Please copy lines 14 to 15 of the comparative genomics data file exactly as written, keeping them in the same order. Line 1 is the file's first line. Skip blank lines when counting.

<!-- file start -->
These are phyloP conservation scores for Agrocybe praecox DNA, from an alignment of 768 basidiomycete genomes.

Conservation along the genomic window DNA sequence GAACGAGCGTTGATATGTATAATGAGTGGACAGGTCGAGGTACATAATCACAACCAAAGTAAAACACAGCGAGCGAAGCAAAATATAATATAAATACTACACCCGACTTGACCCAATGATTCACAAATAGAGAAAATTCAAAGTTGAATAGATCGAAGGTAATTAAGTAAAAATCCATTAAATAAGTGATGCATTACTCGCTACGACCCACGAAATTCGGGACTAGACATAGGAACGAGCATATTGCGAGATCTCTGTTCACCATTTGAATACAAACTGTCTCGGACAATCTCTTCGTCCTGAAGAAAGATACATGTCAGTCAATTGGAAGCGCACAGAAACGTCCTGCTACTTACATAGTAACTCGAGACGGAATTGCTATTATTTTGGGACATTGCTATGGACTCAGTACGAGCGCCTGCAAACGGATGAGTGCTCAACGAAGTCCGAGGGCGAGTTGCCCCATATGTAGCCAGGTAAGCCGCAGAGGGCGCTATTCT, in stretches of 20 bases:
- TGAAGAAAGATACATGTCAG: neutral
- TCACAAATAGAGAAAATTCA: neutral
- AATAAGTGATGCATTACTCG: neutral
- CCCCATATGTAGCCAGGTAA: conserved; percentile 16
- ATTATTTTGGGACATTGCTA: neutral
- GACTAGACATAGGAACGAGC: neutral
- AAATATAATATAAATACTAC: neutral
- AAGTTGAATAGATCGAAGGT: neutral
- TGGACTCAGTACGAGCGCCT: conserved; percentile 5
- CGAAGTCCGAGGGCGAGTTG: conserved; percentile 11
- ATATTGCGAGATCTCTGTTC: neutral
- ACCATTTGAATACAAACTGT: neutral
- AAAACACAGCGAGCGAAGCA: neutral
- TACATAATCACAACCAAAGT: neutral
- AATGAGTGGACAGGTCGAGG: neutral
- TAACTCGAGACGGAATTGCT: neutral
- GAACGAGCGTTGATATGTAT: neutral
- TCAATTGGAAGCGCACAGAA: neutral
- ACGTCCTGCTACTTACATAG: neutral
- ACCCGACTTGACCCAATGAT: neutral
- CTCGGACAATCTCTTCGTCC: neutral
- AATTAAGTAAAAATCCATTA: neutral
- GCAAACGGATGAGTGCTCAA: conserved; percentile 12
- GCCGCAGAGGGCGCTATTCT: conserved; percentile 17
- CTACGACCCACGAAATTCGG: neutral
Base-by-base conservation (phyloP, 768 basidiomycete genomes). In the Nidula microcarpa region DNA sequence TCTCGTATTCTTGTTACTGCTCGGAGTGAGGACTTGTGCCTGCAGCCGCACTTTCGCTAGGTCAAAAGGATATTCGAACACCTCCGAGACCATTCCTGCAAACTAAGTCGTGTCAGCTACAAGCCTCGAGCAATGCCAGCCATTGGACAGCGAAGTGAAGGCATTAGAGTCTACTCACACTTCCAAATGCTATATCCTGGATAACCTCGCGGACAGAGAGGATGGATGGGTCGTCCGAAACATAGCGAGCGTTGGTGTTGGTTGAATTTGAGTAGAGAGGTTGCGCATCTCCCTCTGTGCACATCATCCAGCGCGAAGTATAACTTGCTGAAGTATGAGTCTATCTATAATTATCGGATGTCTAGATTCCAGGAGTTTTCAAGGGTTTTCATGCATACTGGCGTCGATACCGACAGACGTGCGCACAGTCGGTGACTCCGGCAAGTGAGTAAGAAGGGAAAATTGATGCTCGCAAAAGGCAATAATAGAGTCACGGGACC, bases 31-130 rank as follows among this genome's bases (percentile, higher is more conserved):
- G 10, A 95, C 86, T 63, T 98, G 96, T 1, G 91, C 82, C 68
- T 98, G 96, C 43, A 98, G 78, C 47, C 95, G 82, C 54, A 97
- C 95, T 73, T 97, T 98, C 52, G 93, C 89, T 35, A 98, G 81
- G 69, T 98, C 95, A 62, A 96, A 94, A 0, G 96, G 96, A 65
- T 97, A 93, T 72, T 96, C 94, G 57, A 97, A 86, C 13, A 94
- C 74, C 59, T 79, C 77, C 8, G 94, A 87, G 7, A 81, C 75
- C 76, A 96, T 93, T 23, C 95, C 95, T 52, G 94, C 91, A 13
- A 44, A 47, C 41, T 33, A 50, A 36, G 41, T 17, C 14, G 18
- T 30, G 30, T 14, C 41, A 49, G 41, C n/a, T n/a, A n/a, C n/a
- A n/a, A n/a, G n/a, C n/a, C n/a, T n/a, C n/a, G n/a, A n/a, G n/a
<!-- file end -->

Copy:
- ACCATTTGAATACAAACTGT: neutral
- AAAACACAGCGAGCGAAGCA: neutral